If you are in London on Monday, October 22, please come and join the fun: the book launch for Many Splendored Things: Thinking Sex and Play is on! The event is co-hosted by the Goldsmiths Press and the Centre for Feminist Research, and there is talk of wine.
Category Archives: feminist media studies
My book, Many Splendored Things: Thinking Sex and Play, with Goldsmiths Press, has the due-date of October 1. Hardcover, yet pretty affordable thanks to the publisher’s policy of avoiding “the exploitation of authors as well as readers, creators as well as users“. I remain in awe of the cover design and since this is a pet project if there ever was one, it’s all much more exciting than academic publishing tends to be.
Co-authored with the fabulous Jenny Sundén, our article, Shameless Hags and Tolerance Whores: Feminist Resistance and the Affective Circuits of Online Hate, is freshly out as part of a forthcoming Feminist Media Studies special issue on online misogyny. And, what’s more, it’s open access! Here’s the abstract:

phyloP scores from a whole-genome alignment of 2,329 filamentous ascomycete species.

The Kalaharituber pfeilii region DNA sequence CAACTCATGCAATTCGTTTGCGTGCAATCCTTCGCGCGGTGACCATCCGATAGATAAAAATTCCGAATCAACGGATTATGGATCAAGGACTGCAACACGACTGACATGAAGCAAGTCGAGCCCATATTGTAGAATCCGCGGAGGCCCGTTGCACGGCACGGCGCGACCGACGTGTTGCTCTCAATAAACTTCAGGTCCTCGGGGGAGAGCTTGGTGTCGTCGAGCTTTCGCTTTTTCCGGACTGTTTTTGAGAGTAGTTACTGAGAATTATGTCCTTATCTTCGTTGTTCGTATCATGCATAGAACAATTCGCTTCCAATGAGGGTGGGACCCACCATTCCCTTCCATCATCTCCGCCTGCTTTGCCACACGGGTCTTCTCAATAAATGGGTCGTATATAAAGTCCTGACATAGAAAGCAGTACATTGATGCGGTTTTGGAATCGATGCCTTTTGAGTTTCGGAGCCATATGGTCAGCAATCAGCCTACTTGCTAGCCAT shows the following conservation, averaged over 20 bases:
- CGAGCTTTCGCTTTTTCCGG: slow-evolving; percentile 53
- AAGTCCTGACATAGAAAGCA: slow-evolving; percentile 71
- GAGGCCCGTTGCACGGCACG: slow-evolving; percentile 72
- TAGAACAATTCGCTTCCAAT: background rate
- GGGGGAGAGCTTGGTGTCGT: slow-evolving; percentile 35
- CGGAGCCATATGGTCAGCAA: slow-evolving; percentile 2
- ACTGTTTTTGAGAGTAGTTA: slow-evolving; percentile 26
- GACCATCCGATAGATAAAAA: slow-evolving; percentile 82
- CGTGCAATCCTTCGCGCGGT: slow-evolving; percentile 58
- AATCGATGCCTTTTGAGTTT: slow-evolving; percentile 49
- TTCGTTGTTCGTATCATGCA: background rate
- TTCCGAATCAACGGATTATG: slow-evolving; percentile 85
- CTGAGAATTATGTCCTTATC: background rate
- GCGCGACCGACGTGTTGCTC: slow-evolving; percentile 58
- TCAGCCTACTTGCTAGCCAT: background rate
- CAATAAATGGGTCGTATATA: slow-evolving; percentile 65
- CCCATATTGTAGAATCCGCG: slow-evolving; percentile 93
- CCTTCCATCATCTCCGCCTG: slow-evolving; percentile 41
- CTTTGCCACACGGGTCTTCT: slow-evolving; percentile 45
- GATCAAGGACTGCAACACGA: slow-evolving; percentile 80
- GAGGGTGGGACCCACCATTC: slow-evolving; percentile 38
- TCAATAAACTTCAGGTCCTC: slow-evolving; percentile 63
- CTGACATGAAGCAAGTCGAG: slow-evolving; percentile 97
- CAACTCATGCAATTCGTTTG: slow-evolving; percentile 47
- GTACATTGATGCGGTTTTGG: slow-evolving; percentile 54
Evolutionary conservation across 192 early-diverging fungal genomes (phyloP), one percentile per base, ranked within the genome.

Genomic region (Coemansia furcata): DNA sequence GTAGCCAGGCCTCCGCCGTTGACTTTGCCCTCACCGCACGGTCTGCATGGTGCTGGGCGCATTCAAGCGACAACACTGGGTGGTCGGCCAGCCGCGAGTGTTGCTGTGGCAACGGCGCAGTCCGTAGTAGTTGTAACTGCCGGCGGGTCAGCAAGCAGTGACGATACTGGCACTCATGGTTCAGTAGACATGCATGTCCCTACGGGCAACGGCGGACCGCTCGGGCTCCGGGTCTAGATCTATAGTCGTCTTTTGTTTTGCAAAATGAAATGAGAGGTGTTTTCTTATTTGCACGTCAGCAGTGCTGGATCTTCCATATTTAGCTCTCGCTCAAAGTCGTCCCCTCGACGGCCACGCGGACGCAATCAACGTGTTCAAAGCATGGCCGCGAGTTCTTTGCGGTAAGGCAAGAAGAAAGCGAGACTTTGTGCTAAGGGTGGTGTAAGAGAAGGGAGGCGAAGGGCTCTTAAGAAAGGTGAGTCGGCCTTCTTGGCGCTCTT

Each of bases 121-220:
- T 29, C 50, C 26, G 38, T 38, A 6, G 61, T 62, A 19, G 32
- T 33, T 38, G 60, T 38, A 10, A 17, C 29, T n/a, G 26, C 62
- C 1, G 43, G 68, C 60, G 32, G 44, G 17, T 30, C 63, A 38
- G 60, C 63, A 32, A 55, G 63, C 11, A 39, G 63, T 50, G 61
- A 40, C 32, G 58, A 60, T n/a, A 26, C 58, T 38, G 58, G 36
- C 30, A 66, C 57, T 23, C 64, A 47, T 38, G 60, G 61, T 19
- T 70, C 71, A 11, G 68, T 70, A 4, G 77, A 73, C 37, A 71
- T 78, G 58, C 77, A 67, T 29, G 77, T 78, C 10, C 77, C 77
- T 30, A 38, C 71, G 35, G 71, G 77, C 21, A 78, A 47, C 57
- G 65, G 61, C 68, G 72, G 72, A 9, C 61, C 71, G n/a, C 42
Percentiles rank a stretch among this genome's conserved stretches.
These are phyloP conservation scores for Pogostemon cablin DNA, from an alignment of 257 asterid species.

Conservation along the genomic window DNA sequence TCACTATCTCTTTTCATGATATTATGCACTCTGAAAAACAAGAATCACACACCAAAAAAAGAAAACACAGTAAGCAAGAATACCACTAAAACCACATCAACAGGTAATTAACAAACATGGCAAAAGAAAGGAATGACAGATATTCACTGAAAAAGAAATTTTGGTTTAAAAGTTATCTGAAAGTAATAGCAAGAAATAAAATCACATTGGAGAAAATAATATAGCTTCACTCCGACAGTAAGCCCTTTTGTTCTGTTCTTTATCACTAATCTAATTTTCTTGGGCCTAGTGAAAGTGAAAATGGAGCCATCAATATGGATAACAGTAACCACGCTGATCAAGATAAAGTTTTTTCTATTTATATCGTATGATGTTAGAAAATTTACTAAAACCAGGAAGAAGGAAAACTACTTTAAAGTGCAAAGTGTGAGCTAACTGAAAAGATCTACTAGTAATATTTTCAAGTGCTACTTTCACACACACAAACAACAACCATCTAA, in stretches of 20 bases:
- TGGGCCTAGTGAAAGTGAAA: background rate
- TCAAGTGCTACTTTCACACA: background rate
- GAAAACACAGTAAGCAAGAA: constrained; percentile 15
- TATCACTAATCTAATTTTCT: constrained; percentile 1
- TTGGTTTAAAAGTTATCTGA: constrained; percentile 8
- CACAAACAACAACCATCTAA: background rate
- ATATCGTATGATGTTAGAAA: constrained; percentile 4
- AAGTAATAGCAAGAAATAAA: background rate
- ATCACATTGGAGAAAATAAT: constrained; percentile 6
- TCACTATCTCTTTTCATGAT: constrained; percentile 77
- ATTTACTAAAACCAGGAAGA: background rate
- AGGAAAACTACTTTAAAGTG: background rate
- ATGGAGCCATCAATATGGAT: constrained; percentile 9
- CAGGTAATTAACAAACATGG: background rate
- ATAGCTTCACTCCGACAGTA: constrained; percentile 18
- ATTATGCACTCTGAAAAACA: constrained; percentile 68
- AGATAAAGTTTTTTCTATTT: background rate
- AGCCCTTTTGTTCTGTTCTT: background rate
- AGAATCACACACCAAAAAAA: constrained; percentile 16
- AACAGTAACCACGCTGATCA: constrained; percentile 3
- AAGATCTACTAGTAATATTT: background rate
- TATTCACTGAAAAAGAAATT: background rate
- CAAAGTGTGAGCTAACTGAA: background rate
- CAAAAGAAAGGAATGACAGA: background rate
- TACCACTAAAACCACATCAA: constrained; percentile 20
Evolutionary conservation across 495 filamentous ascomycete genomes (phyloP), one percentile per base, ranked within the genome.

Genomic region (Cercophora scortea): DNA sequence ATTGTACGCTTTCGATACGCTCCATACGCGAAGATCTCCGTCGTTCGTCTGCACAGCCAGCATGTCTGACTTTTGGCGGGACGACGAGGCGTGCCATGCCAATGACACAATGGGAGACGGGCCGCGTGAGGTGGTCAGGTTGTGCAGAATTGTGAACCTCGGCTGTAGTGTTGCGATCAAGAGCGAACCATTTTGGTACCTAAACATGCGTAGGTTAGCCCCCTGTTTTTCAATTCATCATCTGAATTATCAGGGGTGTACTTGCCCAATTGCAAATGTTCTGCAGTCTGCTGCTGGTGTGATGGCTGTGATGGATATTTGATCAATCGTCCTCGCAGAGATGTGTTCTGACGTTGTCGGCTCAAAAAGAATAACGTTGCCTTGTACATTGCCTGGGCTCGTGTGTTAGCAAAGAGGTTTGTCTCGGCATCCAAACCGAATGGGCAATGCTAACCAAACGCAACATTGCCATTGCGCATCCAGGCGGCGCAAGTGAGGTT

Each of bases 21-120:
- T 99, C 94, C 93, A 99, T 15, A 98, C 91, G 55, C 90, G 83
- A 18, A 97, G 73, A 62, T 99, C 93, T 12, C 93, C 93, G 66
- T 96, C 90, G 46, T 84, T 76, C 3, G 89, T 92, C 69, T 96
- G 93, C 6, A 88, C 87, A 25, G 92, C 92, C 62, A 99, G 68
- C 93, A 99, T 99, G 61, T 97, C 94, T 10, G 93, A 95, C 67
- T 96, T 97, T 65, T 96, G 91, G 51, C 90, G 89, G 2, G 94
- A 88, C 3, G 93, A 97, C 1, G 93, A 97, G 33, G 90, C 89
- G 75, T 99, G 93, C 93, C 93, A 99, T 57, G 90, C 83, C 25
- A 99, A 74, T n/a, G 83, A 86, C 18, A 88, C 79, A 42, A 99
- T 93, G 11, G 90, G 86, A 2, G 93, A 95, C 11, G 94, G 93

This article explores shamelessness as a feminist tactic of resistance to online misogyny, hate and shaming within a Nordic context. In our Swedish examples, this involves affective reclaiming of the term “hagga” (hag), which has come to embody shameless femininity and feminist solidarity, as well as the Facebook event “Skamlös utsläckning” (shameless extinction), which extends the solidarity or the hag to a collective of non-men. Our Finnish examples revolve around appropriating derisive terms used of women defending multiculturalism and countering the current rise of nationalist anti-immigration policy and activism across Web platforms, such as “kukkahattutäti” (aunt with a flower hat) and “suvakkihuora” (“overtly tolerant whore”). Drawing on Facebook posts, blogs and discussion forums, the article conceptualizes the affective dynamics and intersectional nature of online hate against women and other others. More specifically, we examine the dynamics of shaming and the possibilities of shamelessness as a feminist tactic of resistance. Since online humor often targets women, racial others and queers, the models of resistance that this article uncovers add a new stitch to its memetic logics. We propose that a networked politics of reclaiming is taking shape, one using collective imagination and wit to refuel feminist communities.